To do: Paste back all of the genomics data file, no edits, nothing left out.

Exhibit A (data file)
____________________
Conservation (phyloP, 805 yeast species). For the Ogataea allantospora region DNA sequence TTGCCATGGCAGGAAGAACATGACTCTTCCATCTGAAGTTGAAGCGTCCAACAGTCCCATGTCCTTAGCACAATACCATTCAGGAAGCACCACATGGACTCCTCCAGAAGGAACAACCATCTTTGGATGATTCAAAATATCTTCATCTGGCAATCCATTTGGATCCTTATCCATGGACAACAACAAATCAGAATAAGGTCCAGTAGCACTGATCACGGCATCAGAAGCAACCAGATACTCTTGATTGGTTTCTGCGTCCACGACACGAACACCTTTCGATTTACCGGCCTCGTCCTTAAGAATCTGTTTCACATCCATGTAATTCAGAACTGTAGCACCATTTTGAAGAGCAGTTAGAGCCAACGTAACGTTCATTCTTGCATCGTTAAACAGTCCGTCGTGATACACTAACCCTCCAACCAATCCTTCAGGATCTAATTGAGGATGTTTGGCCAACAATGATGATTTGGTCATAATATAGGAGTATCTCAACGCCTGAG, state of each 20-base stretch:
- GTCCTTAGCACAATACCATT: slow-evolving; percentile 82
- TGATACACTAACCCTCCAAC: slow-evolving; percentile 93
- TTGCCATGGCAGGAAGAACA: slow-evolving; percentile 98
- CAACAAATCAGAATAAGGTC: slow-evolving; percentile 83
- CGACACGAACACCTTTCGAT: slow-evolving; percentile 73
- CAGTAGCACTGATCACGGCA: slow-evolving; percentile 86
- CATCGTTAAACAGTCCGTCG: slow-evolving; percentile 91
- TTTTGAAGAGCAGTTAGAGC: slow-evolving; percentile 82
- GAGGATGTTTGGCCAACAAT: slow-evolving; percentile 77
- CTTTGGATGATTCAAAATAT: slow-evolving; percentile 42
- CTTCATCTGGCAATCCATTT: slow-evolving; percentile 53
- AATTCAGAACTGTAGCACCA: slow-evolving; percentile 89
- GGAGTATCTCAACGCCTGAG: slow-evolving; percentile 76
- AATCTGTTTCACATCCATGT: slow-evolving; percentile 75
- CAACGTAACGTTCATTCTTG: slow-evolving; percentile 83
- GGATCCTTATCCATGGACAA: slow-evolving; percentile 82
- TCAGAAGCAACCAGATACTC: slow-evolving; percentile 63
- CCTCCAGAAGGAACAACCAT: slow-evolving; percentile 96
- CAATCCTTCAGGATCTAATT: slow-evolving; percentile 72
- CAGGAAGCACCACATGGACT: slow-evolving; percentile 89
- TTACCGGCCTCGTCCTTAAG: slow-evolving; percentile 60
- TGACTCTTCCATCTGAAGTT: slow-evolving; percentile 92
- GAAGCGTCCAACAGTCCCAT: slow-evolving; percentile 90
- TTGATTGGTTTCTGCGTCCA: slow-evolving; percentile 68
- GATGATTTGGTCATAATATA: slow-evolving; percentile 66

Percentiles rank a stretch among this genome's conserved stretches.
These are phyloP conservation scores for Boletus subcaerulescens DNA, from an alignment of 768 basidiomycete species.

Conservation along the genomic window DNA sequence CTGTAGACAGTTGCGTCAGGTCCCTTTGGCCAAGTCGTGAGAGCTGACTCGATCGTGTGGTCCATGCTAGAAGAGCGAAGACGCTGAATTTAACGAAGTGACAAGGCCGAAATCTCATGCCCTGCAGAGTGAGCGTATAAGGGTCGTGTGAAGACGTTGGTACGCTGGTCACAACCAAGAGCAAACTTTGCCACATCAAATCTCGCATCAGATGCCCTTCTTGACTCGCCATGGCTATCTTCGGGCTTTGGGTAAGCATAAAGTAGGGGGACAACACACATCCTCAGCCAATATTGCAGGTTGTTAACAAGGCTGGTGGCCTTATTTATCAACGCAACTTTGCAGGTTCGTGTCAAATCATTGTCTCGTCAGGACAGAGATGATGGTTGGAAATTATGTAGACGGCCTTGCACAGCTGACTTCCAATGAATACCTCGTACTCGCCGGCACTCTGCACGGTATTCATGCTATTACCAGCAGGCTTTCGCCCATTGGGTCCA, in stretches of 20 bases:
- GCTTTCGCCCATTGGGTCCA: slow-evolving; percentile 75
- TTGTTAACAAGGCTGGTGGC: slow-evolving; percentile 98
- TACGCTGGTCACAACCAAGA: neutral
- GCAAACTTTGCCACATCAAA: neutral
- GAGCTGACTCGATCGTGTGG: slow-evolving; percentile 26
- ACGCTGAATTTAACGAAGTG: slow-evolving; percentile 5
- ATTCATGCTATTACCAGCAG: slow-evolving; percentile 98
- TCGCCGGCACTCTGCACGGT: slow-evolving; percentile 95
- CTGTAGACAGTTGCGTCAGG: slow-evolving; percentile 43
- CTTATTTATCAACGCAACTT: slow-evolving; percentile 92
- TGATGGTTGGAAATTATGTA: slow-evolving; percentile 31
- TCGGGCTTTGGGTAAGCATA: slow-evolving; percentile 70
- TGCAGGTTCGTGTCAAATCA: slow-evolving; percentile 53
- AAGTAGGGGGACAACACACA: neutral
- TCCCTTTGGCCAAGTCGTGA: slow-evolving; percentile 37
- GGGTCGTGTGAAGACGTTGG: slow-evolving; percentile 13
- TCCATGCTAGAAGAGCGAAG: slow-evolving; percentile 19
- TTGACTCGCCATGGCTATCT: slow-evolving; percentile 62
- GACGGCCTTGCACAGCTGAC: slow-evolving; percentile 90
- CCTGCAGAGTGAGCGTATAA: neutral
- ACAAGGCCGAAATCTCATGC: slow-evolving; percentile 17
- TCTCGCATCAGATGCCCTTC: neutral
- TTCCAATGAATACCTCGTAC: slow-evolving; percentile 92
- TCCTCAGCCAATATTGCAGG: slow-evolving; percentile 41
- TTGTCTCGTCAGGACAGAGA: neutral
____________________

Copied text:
Conservation (phyloP, 805 yeast species). For the Ogataea allantospora region DNA sequence TTGCCATGGCAGGAAGAACATGACTCTTCCATCTGAAGTTGAAGCGTCCAACAGTCCCATGTCCTTAGCACAATACCATTCAGGAAGCACCACATGGACTCCTCCAGAAGGAACAACCATCTTTGGATGATTCAAAATATCTTCATCTGGCAATCCATTTGGATCCTTATCCATGGACAACAACAAATCAGAATAAGGTCCAGTAGCACTGATCACGGCATCAGAAGCAACCAGATACTCTTGATTGGTTTCTGCGTCCACGACACGAACACCTTTCGATTTACCGGCCTCGTCCTTAAGAATCTGTTTCACATCCATGTAATTCAGAACTGTAGCACCATTTTGAAGAGCAGTTAGAGCCAACGTAACGTTCATTCTTGCATCGTTAAACAGTCCGTCGTGATACACTAACCCTCCAACCAATCCTTCAGGATCTAATTGAGGATGTTTGGCCAACAATGATGATTTGGTCATAATATAGGAGTATCTCAACGCCTGAG, state of each 20-base stretch:
- GTCCTTAGCACAATACCATT: slow-evolving; percentile 82
- TGATACACTAACCCTCCAAC: slow-evolving; percentile 93
- TTGCCATGGCAGGAAGAACA: slow-evolving; percentile 98
- CAACAAATCAGAATAAGGTC: slow-evolving; percentile 83
- CGACACGAACACCTTTCGAT: slow-evolving; percentile 73
- CAGTAGCACTGATCACGGCA: slow-evolving; percentile 86
- CATCGTTAAACAGTCCGTCG: slow-evolving; percentile 91
- TTTTGAAGAGCAGTTAGAGC: slow-evolving; percentile 82
- GAGGATGTTTGGCCAACAAT: slow-evolving; percentile 77
- CTTTGGATGATTCAAAATAT: slow-evolving; percentile 42
- CTTCATCTGGCAATCCATTT: slow-evolving; percentile 53
- AATTCAGAACTGTAGCACCA: slow-evolving; percentile 89
- GGAGTATCTCAACGCCTGAG: slow-evolving; percentile 76
- AATCTGTTTCACATCCATGT: slow-evolving; percentile 75
- CAACGTAACGTTCATTCTTG: slow-evolving; percentile 83
- GGATCCTTATCCATGGACAA: slow-evolving; percentile 82
- TCAGAAGCAACCAGATACTC: slow-evolving; percentile 63
- CCTCCAGAAGGAACAACCAT: slow-evolving; percentile 96
- CAATCCTTCAGGATCTAATT: slow-evolving; percentile 72
- CAGGAAGCACCACATGGACT: slow-evolving; percentile 89
- TTACCGGCCTCGTCCTTAAG: slow-evolving; percentile 60
- TGACTCTTCCATCTGAAGTT: slow-evolving; percentile 92
- GAAGCGTCCAACAGTCCCAT: slow-evolving; percentile 90
- TTGATTGGTTTCTGCGTCCA: slow-evolving; percentile 68
- GATGATTTGGTCATAATATA: slow-evolving; percentile 66

Percentiles rank a stretch among this genome's conserved stretches.
These are phyloP conservation scores for Boletus subcaerulescens DNA, from an alignment of 768 basidiomycete species.

Conservation along the genomic window DNA sequence CTGTAGACAGTTGCGTCAGGTCCCTTTGGCCAAGTCGTGAGAGCTGACTCGATCGTGTGGTCCATGCTAGAAGAGCGAAGACGCTGAATTTAACGAAGTGACAAGGCCGAAATCTCATGCCCTGCAGAGTGAGCGTATAAGGGTCGTGTGAAGACGTTGGTACGCTGGTCACAACCAAGAGCAAACTTTGCCACATCAAATCTCGCATCAGATGCCCTTCTTGACTCGCCATGGCTATCTTCGGGCTTTGGGTAAGCATAAAGTAGGGGGACAACACACATCCTCAGCCAATATTGCAGGTTGTTAACAAGGCTGGTGGCCTTATTTATCAACGCAACTTTGCAGGTTCGTGTCAAATCATTGTCTCGTCAGGACAGAGATGATGGTTGGAAATTATGTAGACGGCCTTGCACAGCTGACTTCCAATGAATACCTCGTACTCGCCGGCACTCTGCACGGTATTCATGCTATTACCAGCAGGCTTTCGCCCATTGGGTCCA, in stretches of 20 bases:
- GCTTTCGCCCATTGGGTCCA: slow-evolving; percentile 75
- TTGTTAACAAGGCTGGTGGC: slow-evolving; percentile 98
- TACGCTGGTCACAACCAAGA: neutral
- GCAAACTTTGCCACATCAAA: neutral
- GAGCTGACTCGATCGTGTGG: slow-evolving; percentile 26
- ACGCTGAATTTAACGAAGTG: slow-evolving; percentile 5
- ATTCATGCTATTACCAGCAG: slow-evolving; percentile 98
- TCGCCGGCACTCTGCACGGT: slow-evolving; percentile 95
- CTGTAGACAGTTGCGTCAGG: slow-evolving; percentile 43
- CTTATTTATCAACGCAACTT: slow-evolving; percentile 92
- TGATGGTTGGAAATTATGTA: slow-evolving; percentile 31
- TCGGGCTTTGGGTAAGCATA: slow-evolving; percentile 70
- TGCAGGTTCGTGTCAAATCA: slow-evolving; percentile 53
- AAGTAGGGGGACAACACACA: neutral
- TCCCTTTGGCCAAGTCGTGA: slow-evolving; percentile 37
- GGGTCGTGTGAAGACGTTGG: slow-evolving; percentile 13
- TCCATGCTAGAAGAGCGAAG: slow-evolving; percentile 19
- TTGACTCGCCATGGCTATCT: slow-evolving; percentile 62
- GACGGCCTTGCACAGCTGAC: slow-evolving; percentile 90
- CCTGCAGAGTGAGCGTATAA: neutral
- ACAAGGCCGAAATCTCATGC: slow-evolving; percentile 17
- TCTCGCATCAGATGCCCTTC: neutral
- TTCCAATGAATACCTCGTAC: slow-evolving; percentile 92
- TCCTCAGCCAATATTGCAGG: slow-evolving; percentile 41
- TTGTCTCGTCAGGACAGAGA: neutral